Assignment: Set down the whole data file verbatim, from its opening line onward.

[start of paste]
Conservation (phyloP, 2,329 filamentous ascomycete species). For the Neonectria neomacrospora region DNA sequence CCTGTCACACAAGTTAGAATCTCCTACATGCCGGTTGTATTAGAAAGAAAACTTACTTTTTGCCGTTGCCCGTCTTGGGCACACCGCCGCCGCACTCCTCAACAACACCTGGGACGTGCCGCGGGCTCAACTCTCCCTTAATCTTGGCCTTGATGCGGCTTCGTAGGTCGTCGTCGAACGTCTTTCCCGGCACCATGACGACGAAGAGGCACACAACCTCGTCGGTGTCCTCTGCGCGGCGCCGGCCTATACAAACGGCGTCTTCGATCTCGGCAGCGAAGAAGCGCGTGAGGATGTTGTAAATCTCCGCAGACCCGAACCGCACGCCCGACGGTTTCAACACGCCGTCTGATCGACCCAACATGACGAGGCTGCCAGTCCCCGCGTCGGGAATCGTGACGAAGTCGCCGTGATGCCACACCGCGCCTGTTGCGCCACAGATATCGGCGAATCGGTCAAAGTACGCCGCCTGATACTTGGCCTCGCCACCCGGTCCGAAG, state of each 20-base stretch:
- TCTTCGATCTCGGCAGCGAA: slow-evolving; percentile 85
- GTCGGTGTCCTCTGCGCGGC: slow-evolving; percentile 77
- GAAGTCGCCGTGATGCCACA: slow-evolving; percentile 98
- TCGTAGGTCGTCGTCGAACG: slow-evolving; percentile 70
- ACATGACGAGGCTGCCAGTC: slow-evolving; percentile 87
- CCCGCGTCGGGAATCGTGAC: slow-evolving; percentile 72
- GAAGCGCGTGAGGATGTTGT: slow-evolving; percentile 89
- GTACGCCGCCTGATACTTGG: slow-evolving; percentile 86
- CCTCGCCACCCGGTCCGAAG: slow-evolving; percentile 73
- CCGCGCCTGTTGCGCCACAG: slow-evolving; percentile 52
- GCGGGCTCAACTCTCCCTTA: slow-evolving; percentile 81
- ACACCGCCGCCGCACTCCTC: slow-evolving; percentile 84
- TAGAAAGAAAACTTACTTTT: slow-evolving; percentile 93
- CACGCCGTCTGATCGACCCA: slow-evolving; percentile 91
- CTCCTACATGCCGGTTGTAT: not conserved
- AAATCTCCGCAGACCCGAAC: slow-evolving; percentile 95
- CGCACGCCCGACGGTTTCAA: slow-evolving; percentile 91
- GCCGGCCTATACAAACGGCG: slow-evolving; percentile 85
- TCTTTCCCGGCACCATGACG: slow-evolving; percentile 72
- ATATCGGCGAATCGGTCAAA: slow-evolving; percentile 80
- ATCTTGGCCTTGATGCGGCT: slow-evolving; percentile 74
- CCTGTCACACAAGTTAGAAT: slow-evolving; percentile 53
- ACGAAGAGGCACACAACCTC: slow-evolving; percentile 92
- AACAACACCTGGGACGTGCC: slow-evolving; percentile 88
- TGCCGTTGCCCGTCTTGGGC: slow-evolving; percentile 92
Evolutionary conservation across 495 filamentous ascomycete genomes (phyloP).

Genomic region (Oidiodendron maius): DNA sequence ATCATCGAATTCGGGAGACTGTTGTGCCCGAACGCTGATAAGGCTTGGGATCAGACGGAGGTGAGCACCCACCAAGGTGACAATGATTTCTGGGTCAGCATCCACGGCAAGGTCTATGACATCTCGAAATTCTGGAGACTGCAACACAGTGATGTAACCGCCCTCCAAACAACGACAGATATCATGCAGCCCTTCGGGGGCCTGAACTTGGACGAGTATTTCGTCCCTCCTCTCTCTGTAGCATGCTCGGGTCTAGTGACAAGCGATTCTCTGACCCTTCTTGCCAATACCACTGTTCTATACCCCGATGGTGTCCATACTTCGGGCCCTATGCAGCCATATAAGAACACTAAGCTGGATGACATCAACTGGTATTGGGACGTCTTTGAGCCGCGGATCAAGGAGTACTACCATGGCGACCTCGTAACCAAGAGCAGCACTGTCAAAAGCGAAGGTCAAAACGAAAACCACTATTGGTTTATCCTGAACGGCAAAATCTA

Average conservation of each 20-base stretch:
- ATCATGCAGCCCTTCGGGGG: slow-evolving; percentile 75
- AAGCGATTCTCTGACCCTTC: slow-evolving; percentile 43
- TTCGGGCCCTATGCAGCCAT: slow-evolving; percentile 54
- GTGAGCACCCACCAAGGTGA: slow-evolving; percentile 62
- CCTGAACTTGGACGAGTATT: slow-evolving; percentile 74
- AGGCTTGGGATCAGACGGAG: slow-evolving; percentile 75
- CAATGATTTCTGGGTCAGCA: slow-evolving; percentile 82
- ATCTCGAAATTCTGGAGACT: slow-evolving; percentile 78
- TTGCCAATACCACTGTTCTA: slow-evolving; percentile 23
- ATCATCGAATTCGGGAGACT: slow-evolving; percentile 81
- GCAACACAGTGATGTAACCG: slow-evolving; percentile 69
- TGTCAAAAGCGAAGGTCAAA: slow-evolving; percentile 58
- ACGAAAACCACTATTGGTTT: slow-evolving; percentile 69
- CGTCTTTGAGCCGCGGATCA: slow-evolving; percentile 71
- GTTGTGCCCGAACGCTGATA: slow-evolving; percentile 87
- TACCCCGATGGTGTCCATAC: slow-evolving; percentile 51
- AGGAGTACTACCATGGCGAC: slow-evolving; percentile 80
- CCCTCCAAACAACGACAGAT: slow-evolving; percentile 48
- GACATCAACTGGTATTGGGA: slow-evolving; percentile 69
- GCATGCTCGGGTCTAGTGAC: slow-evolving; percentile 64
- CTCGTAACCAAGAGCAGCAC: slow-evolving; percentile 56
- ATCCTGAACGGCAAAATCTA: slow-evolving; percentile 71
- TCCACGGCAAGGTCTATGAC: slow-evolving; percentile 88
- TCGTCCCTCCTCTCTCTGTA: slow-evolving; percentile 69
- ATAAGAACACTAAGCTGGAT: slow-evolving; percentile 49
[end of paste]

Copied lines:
Conservation (phyloP, 2,329 filamentous ascomycete species). For the Neonectria neomacrospora region DNA sequence CCTGTCACACAAGTTAGAATCTCCTACATGCCGGTTGTATTAGAAAGAAAACTTACTTTTTGCCGTTGCCCGTCTTGGGCACACCGCCGCCGCACTCCTCAACAACACCTGGGACGTGCCGCGGGCTCAACTCTCCCTTAATCTTGGCCTTGATGCGGCTTCGTAGGTCGTCGTCGAACGTCTTTCCCGGCACCATGACGACGAAGAGGCACACAACCTCGTCGGTGTCCTCTGCGCGGCGCCGGCCTATACAAACGGCGTCTTCGATCTCGGCAGCGAAGAAGCGCGTGAGGATGTTGTAAATCTCCGCAGACCCGAACCGCACGCCCGACGGTTTCAACACGCCGTCTGATCGACCCAACATGACGAGGCTGCCAGTCCCCGCGTCGGGAATCGTGACGAAGTCGCCGTGATGCCACACCGCGCCTGTTGCGCCACAGATATCGGCGAATCGGTCAAAGTACGCCGCCTGATACTTGGCCTCGCCACCCGGTCCGAAG, state of each 20-base stretch:
- TCTTCGATCTCGGCAGCGAA: slow-evolving; percentile 85
- GTCGGTGTCCTCTGCGCGGC: slow-evolving; percentile 77
- GAAGTCGCCGTGATGCCACA: slow-evolving; percentile 98
- TCGTAGGTCGTCGTCGAACG: slow-evolving; percentile 70
- ACATGACGAGGCTGCCAGTC: slow-evolving; percentile 87
- CCCGCGTCGGGAATCGTGAC: slow-evolving; percentile 72
- GAAGCGCGTGAGGATGTTGT: slow-evolving; percentile 89
- GTACGCCGCCTGATACTTGG: slow-evolving; percentile 86
- CCTCGCCACCCGGTCCGAAG: slow-evolving; percentile 73
- CCGCGCCTGTTGCGCCACAG: slow-evolving; percentile 52
- GCGGGCTCAACTCTCCCTTA: slow-evolving; percentile 81
- ACACCGCCGCCGCACTCCTC: slow-evolving; percentile 84
- TAGAAAGAAAACTTACTTTT: slow-evolving; percentile 93
- CACGCCGTCTGATCGACCCA: slow-evolving; percentile 91
- CTCCTACATGCCGGTTGTAT: not conserved
- AAATCTCCGCAGACCCGAAC: slow-evolving; percentile 95
- CGCACGCCCGACGGTTTCAA: slow-evolving; percentile 91
- GCCGGCCTATACAAACGGCG: slow-evolving; percentile 85
- TCTTTCCCGGCACCATGACG: slow-evolving; percentile 72
- ATATCGGCGAATCGGTCAAA: slow-evolving; percentile 80
- ATCTTGGCCTTGATGCGGCT: slow-evolving; percentile 74
- CCTGTCACACAAGTTAGAAT: slow-evolving; percentile 53
- ACGAAGAGGCACACAACCTC: slow-evolving; percentile 92
- AACAACACCTGGGACGTGCC: slow-evolving; percentile 88
- TGCCGTTGCCCGTCTTGGGC: slow-evolving; percentile 92
Evolutionary conservation across 495 filamentous ascomycete genomes (phyloP).

Genomic region (Oidiodendron maius): DNA sequence ATCATCGAATTCGGGAGACTGTTGTGCCCGAACGCTGATAAGGCTTGGGATCAGACGGAGGTGAGCACCCACCAAGGTGACAATGATTTCTGGGTCAGCATCCACGGCAAGGTCTATGACATCTCGAAATTCTGGAGACTGCAACACAGTGATGTAACCGCCCTCCAAACAACGACAGATATCATGCAGCCCTTCGGGGGCCTGAACTTGGACGAGTATTTCGTCCCTCCTCTCTCTGTAGCATGCTCGGGTCTAGTGACAAGCGATTCTCTGACCCTTCTTGCCAATACCACTGTTCTATACCCCGATGGTGTCCATACTTCGGGCCCTATGCAGCCATATAAGAACACTAAGCTGGATGACATCAACTGGTATTGGGACGTCTTTGAGCCGCGGATCAAGGAGTACTACCATGGCGACCTCGTAACCAAGAGCAGCACTGTCAAAAGCGAAGGTCAAAACGAAAACCACTATTGGTTTATCCTGAACGGCAAAATCTA

Average conservation of each 20-base stretch:
- ATCATGCAGCCCTTCGGGGG: slow-evolving; percentile 75
- AAGCGATTCTCTGACCCTTC: slow-evolving; percentile 43
- TTCGGGCCCTATGCAGCCAT: slow-evolving; percentile 54
- GTGAGCACCCACCAAGGTGA: slow-evolving; percentile 62
- CCTGAACTTGGACGAGTATT: slow-evolving; percentile 74
- AGGCTTGGGATCAGACGGAG: slow-evolving; percentile 75
- CAATGATTTCTGGGTCAGCA: slow-evolving; percentile 82
- ATCTCGAAATTCTGGAGACT: slow-evolving; percentile 78
- TTGCCAATACCACTGTTCTA: slow-evolving; percentile 23
- ATCATCGAATTCGGGAGACT: slow-evolving; percentile 81
- GCAACACAGTGATGTAACCG: slow-evolving; percentile 69
- TGTCAAAAGCGAAGGTCAAA: slow-evolving; percentile 58
- ACGAAAACCACTATTGGTTT: slow-evolving; percentile 69
- CGTCTTTGAGCCGCGGATCA: slow-evolving; percentile 71
- GTTGTGCCCGAACGCTGATA: slow-evolving; percentile 87
- TACCCCGATGGTGTCCATAC: slow-evolving; percentile 51
- AGGAGTACTACCATGGCGAC: slow-evolving; percentile 80
- CCCTCCAAACAACGACAGAT: slow-evolving; percentile 48
- GACATCAACTGGTATTGGGA: slow-evolving; percentile 69
- GCATGCTCGGGTCTAGTGAC: slow-evolving; percentile 64
- CTCGTAACCAAGAGCAGCAC: slow-evolving; percentile 56
- ATCCTGAACGGCAAAATCTA: slow-evolving; percentile 71
- TCCACGGCAAGGTCTATGAC: slow-evolving; percentile 88
- TCGTCCCTCCTCTCTCTGTA: slow-evolving; percentile 69
- ATAAGAACACTAAGCTGGAT: slow-evolving; percentile 49